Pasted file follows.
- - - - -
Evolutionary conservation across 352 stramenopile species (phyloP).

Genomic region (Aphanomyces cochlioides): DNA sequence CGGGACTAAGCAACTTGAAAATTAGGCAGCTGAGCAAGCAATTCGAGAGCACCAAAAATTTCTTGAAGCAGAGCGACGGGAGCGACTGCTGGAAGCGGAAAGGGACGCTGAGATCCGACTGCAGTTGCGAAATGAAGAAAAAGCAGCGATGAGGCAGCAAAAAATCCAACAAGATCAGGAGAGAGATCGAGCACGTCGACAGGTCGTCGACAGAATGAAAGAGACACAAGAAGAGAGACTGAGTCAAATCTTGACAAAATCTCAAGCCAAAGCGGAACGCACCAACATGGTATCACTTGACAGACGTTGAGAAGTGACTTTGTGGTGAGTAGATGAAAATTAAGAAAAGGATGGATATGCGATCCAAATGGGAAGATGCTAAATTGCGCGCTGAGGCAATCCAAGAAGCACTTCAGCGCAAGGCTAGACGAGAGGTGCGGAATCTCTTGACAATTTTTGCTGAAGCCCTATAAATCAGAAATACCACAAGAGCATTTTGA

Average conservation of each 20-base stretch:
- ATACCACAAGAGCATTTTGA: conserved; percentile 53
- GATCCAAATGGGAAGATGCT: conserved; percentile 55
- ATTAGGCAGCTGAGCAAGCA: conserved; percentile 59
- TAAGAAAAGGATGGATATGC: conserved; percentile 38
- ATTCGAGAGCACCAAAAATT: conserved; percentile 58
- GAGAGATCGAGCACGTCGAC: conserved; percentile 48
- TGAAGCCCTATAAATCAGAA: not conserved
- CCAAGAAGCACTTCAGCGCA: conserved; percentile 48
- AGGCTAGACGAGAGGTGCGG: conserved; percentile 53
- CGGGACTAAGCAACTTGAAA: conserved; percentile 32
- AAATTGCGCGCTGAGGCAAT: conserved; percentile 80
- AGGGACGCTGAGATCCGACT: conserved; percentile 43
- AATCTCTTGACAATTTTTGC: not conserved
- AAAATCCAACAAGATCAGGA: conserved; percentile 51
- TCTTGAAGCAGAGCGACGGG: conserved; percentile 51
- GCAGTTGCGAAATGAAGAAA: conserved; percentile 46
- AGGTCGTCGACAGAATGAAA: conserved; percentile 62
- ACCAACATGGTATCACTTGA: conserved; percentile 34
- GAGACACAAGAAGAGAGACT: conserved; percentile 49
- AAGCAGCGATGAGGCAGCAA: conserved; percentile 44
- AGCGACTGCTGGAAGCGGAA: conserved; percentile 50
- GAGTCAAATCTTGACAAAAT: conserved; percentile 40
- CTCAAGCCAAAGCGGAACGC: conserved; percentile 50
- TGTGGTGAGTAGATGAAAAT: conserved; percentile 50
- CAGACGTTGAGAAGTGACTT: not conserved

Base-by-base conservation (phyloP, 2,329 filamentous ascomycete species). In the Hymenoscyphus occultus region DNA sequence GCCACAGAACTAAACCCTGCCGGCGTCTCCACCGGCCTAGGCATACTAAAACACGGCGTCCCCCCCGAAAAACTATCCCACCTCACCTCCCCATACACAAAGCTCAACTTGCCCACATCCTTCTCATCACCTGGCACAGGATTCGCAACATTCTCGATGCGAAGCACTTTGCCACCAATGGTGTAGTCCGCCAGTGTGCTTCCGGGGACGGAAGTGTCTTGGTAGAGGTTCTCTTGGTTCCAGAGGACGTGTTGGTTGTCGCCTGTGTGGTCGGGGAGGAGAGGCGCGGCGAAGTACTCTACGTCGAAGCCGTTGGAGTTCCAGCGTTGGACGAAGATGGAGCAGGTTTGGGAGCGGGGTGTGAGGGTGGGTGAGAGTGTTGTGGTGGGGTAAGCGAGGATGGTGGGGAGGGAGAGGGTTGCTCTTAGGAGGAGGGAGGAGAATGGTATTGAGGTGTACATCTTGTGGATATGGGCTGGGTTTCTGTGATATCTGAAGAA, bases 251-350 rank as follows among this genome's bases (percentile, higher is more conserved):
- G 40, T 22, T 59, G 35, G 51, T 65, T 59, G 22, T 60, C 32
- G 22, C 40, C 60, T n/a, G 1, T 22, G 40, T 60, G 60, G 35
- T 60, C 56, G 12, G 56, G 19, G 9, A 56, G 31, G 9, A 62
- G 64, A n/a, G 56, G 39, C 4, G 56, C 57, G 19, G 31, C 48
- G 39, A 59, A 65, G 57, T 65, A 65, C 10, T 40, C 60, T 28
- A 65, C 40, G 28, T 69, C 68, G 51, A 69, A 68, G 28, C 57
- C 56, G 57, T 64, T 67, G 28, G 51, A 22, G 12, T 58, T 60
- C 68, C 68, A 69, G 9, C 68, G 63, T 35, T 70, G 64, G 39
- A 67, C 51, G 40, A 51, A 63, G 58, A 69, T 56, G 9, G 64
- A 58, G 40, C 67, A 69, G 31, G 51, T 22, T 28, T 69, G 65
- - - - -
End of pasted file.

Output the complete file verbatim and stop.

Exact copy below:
Evolutionary conservation across 352 stramenopile species (phyloP).

Genomic region (Aphanomyces cochlioides): DNA sequence CGGGACTAAGCAACTTGAAAATTAGGCAGCTGAGCAAGCAATTCGAGAGCACCAAAAATTTCTTGAAGCAGAGCGACGGGAGCGACTGCTGGAAGCGGAAAGGGACGCTGAGATCCGACTGCAGTTGCGAAATGAAGAAAAAGCAGCGATGAGGCAGCAAAAAATCCAACAAGATCAGGAGAGAGATCGAGCACGTCGACAGGTCGTCGACAGAATGAAAGAGACACAAGAAGAGAGACTGAGTCAAATCTTGACAAAATCTCAAGCCAAAGCGGAACGCACCAACATGGTATCACTTGACAGACGTTGAGAAGTGACTTTGTGGTGAGTAGATGAAAATTAAGAAAAGGATGGATATGCGATCCAAATGGGAAGATGCTAAATTGCGCGCTGAGGCAATCCAAGAAGCACTTCAGCGCAAGGCTAGACGAGAGGTGCGGAATCTCTTGACAATTTTTGCTGAAGCCCTATAAATCAGAAATACCACAAGAGCATTTTGA

Average conservation of each 20-base stretch:
- ATACCACAAGAGCATTTTGA: conserved; percentile 53
- GATCCAAATGGGAAGATGCT: conserved; percentile 55
- ATTAGGCAGCTGAGCAAGCA: conserved; percentile 59
- TAAGAAAAGGATGGATATGC: conserved; percentile 38
- ATTCGAGAGCACCAAAAATT: conserved; percentile 58
- GAGAGATCGAGCACGTCGAC: conserved; percentile 48
- TGAAGCCCTATAAATCAGAA: not conserved
- CCAAGAAGCACTTCAGCGCA: conserved; percentile 48
- AGGCTAGACGAGAGGTGCGG: conserved; percentile 53
- CGGGACTAAGCAACTTGAAA: conserved; percentile 32
- AAATTGCGCGCTGAGGCAAT: conserved; percentile 80
- AGGGACGCTGAGATCCGACT: conserved; percentile 43
- AATCTCTTGACAATTTTTGC: not conserved
- AAAATCCAACAAGATCAGGA: conserved; percentile 51
- TCTTGAAGCAGAGCGACGGG: conserved; percentile 51
- GCAGTTGCGAAATGAAGAAA: conserved; percentile 46
- AGGTCGTCGACAGAATGAAA: conserved; percentile 62
- ACCAACATGGTATCACTTGA: conserved; percentile 34
- GAGACACAAGAAGAGAGACT: conserved; percentile 49
- AAGCAGCGATGAGGCAGCAA: conserved; percentile 44
- AGCGACTGCTGGAAGCGGAA: conserved; percentile 50
- GAGTCAAATCTTGACAAAAT: conserved; percentile 40
- CTCAAGCCAAAGCGGAACGC: conserved; percentile 50
- TGTGGTGAGTAGATGAAAAT: conserved; percentile 50
- CAGACGTTGAGAAGTGACTT: not conserved

Base-by-base conservation (phyloP, 2,329 filamentous ascomycete species). In the Hymenoscyphus occultus region DNA sequence GCCACAGAACTAAACCCTGCCGGCGTCTCCACCGGCCTAGGCATACTAAAACACGGCGTCCCCCCCGAAAAACTATCCCACCTCACCTCCCCATACACAAAGCTCAACTTGCCCACATCCTTCTCATCACCTGGCACAGGATTCGCAACATTCTCGATGCGAAGCACTTTGCCACCAATGGTGTAGTCCGCCAGTGTGCTTCCGGGGACGGAAGTGTCTTGGTAGAGGTTCTCTTGGTTCCAGAGGACGTGTTGGTTGTCGCCTGTGTGGTCGGGGAGGAGAGGCGCGGCGAAGTACTCTACGTCGAAGCCGTTGGAGTTCCAGCGTTGGACGAAGATGGAGCAGGTTTGGGAGCGGGGTGTGAGGGTGGGTGAGAGTGTTGTGGTGGGGTAAGCGAGGATGGTGGGGAGGGAGAGGGTTGCTCTTAGGAGGAGGGAGGAGAATGGTATTGAGGTGTACATCTTGTGGATATGGGCTGGGTTTCTGTGATATCTGAAGAA, bases 251-350 rank as follows among this genome's bases (percentile, higher is more conserved):
- G 40, T 22, T 59, G 35, G 51, T 65, T 59, G 22, T 60, C 32
- G 22, C 40, C 60, T n/a, G 1, T 22, G 40, T 60, G 60, G 35
- T 60, C 56, G 12, G 56, G 19, G 9, A 56, G 31, G 9, A 62
- G 64, A n/a, G 56, G 39, C 4, G 56, C 57, G 19, G 31, C 48
- G 39, A 59, A 65, G 57, T 65, A 65, C 10, T 40, C 60, T 28
- A 65, C 40, G 28, T 69, C 68, G 51, A 69, A 68, G 28, C 57
- C 56, G 57, T 64, T 67, G 28, G 51, A 22, G 12, T 58, T 60
- C 68, C 68, A 69, G 9, C 68, G 63, T 35, T 70, G 64, G 39
- A 67, C 51, G 40, A 51, A 63, G 58, A 69, T 56, G 9, G 64
- A 58, G 40, C 67, A 69, G 31, G 51, T 22, T 28, T 69, G 65